Another really interesting use would be the screens that could be enlarged multiple times. For now, the screen has a resolution of 5×5 pixels, but it is expected that the resolution will increase exponentially in the near future. Hopefully screens are also able to be extended even up to 10, 20 or maybe a 100 times. In that way you do not buy a television, tablet, mobile phone and laptop separately, but you will always have your screen with you which you connect with the device you want. You just expand your screen to watch a soccer match and afterwards you let it shrimp, fold it and take it with you upstairs to watch the written summary of the game on your screen you now use as a tablet.

 

References to used sources:

[1] http://www.nu.nl/tech/3583732/elastisch-scherm-kan-worden-gevouwen-en-gerekt.html, 24 september 2013

[2] http://nutech.nl/gadgets/3583729/onderzoekers-maken-elastisch-scherm.html, 24 september 2013

[3] http://www.nature.com/nphoton/journal/vaop/ncurrent/full/nphoton.2013.242.html#access, 24 september 2013

 

Take your pc case with you!

The need for mobility was one of the basic drivers in technology the last years. One of the first product, that would allow a user to have a personal computer available at any time was laptops, available to the market from early 80s.

The next step came with the evolution of laptops to notebooks and as the technology evolved and microchips became smaller and smaller we arrived to the era where everyone is carrying a pad or a smartphones. That transition wouldn’t be that fast, if it wasn’t of the wide acceptance of Google’s OS Android.

As 2013 approaching, it is time to welcome a new category of products that are going to give another meaning to mobility and maybe  in the end succeed on changing our whole perception on what a personal computer looks like, putting us in the dilemma of what we should do with our big desktops that take so much space on our houses and offices. The product is called “Android mini PC”, and is a new category of a computers with a size slightly bigger from a normal usb-stick, as shown on the picture at the beginning of the post.

The only thing needed in order to work on this new device is a screen compatible to HDMI, a mouse and keyboard and you are ready to go. On the software side,” Android mini PC” comes with an Android version installed on it, usually the release 4.0.x the one also called “Ice Cream Sandwich” that can support the usage of a mouse.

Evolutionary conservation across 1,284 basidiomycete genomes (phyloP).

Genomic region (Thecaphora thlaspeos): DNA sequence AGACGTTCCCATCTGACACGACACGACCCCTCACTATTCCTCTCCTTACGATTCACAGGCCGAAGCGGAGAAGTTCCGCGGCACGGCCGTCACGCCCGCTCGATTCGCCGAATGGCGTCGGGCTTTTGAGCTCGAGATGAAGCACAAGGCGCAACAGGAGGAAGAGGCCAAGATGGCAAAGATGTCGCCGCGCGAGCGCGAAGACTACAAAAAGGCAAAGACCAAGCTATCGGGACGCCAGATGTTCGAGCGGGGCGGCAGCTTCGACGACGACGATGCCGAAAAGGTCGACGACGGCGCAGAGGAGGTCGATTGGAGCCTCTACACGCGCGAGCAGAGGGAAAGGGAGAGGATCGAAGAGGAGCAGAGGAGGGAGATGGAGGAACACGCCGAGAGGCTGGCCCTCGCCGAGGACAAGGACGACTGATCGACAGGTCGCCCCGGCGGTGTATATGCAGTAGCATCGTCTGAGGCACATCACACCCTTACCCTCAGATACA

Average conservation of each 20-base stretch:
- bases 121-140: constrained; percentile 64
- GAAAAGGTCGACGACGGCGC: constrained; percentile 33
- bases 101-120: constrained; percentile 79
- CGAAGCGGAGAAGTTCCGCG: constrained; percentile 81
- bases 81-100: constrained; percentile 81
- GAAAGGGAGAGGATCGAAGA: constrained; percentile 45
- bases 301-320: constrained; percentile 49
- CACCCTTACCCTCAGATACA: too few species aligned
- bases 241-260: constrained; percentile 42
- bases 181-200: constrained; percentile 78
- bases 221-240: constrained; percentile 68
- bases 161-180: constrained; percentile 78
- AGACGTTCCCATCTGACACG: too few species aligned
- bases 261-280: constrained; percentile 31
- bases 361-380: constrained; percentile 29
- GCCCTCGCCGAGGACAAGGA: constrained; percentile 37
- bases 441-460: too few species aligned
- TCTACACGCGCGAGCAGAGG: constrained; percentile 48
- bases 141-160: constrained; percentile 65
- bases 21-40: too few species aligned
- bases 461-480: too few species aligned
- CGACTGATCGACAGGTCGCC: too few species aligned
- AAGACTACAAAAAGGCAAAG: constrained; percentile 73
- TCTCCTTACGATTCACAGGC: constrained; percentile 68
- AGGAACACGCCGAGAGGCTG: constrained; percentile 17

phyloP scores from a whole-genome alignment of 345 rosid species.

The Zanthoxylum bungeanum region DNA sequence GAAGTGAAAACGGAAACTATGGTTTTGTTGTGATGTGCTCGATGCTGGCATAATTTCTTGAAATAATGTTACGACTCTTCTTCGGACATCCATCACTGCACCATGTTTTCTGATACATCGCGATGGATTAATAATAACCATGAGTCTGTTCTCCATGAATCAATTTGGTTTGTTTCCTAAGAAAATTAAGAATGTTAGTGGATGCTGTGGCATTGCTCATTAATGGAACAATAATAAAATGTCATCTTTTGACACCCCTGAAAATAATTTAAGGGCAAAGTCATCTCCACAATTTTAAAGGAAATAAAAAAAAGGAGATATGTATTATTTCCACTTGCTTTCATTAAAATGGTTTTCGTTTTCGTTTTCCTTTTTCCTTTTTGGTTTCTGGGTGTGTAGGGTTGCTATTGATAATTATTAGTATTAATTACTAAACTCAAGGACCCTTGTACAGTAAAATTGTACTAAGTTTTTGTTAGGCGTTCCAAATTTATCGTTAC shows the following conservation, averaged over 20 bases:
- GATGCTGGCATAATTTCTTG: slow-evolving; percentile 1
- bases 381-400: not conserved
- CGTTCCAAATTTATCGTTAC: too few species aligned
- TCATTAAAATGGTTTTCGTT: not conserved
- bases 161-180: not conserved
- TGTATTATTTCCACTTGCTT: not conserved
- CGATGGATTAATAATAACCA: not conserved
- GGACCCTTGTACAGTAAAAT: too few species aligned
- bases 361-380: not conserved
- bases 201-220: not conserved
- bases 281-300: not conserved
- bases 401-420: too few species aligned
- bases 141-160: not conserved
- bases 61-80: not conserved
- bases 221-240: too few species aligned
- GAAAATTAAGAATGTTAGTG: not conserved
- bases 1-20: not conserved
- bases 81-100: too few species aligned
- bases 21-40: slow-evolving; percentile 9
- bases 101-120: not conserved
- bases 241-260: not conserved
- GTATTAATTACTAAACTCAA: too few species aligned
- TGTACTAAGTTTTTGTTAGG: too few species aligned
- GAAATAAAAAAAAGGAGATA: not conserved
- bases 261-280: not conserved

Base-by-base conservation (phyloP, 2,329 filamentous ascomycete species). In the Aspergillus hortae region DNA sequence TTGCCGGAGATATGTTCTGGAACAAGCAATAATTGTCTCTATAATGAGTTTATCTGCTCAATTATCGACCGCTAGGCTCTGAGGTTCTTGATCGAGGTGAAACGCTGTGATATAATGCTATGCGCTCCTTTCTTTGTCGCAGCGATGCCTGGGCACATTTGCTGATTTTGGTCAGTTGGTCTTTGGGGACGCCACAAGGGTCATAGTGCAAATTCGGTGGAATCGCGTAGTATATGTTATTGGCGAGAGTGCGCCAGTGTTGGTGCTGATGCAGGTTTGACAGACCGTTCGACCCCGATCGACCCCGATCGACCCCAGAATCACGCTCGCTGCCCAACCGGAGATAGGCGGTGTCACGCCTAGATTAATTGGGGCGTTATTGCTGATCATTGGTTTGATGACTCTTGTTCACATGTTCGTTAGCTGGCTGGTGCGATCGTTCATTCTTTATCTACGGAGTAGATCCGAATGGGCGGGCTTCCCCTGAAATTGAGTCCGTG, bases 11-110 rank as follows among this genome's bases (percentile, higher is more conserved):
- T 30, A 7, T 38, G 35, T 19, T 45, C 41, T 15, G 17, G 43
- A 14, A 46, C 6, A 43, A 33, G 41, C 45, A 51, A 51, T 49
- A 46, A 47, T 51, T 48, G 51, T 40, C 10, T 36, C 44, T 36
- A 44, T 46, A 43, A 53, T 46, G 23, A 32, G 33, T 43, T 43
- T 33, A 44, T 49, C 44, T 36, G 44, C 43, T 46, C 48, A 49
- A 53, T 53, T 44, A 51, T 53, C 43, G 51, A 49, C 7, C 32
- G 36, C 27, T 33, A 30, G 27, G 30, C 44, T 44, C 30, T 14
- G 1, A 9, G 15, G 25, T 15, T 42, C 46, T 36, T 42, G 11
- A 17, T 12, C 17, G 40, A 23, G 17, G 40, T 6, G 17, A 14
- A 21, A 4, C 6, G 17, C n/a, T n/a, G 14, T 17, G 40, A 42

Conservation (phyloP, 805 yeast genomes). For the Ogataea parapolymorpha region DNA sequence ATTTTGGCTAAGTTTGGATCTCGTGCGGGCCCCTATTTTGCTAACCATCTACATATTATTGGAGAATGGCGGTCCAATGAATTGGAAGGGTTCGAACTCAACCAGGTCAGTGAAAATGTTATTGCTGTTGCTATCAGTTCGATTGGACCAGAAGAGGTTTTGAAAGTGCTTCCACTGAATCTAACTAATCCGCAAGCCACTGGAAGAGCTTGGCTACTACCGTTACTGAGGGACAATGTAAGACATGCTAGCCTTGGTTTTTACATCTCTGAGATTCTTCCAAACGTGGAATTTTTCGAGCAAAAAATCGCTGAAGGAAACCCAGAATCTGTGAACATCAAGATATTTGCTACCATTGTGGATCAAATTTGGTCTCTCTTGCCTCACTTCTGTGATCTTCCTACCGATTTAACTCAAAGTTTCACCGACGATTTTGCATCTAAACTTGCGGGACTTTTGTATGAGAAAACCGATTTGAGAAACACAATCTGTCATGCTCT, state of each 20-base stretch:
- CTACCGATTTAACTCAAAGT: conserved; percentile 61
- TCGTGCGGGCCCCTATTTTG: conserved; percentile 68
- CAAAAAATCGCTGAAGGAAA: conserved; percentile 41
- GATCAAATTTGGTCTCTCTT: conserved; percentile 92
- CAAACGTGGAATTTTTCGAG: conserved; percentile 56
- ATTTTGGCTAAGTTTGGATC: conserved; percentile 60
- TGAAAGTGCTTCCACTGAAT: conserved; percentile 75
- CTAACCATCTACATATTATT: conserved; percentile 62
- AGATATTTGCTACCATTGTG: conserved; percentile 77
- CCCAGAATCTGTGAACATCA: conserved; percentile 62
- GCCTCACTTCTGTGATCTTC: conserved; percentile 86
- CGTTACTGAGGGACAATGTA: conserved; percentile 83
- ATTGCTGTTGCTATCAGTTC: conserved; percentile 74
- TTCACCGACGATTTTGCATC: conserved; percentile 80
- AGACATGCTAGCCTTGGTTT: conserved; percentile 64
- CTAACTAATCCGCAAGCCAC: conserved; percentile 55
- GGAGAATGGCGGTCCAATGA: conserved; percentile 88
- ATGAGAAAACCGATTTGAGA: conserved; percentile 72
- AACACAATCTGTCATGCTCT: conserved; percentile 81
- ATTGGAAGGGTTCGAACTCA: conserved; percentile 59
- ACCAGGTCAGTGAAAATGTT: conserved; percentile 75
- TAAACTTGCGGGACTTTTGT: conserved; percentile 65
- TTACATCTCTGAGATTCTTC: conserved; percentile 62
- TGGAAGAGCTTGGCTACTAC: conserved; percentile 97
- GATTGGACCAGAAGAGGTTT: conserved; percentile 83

Working with a “mini PC” you can do all the basic tasks that you would do, with a regular PC. You can write and edit docs, you can browse your files and you can even connect to the internet through a WiFi connection.

There are a number of companies that offer a different version of a mini PC with prices that even start from 40$ a piece and although all of them have an internal storage capacity by using a Solid State Drive (SSD)  some of them, offer the option to increase your storage with the usage of a micro-SD.

Even if you are not in a need for another desktop, you can use a mini PC as your home media player as it can be very easily connected to a TV that supports HDMI. Icing on the cake, some of the products can even play a video on Full-HD.

To sum up I think is a very good solution, for people that have to travel a lot and they don’t want carry a lot of stuff with them. an example could be, flying with low fare airlines, or for all of the people that have an older HDMI compatible TV and they want to give it a boost and upgrading it to a product with access to the internet and thousands of application through Google Play.

A mini demonstration follows on the next video, enjoy!

Collect you love for tweets one a tiny piece of paper with Adafruit’s Internet of Things Printer!

Love staying connected and using excess paper? Adafruit’s got your back with its latest project. The Internet of Things (IoT) printer goes online via an Ethernet jack, printing up data on 2.5 inch wide receipt paper.

You can print things like Twitter feeds, news briefs or sports scores using its open source software. Putting the box together requires some soldering and an Arduino, but once you’re done, you’ll finally be able to live out your fantasies of becoming an old time stock broker.

Watch the video below to see a sweet demonstration of the little machine.

Adafruit’s IoT printer from adafruit industries on Vimeo.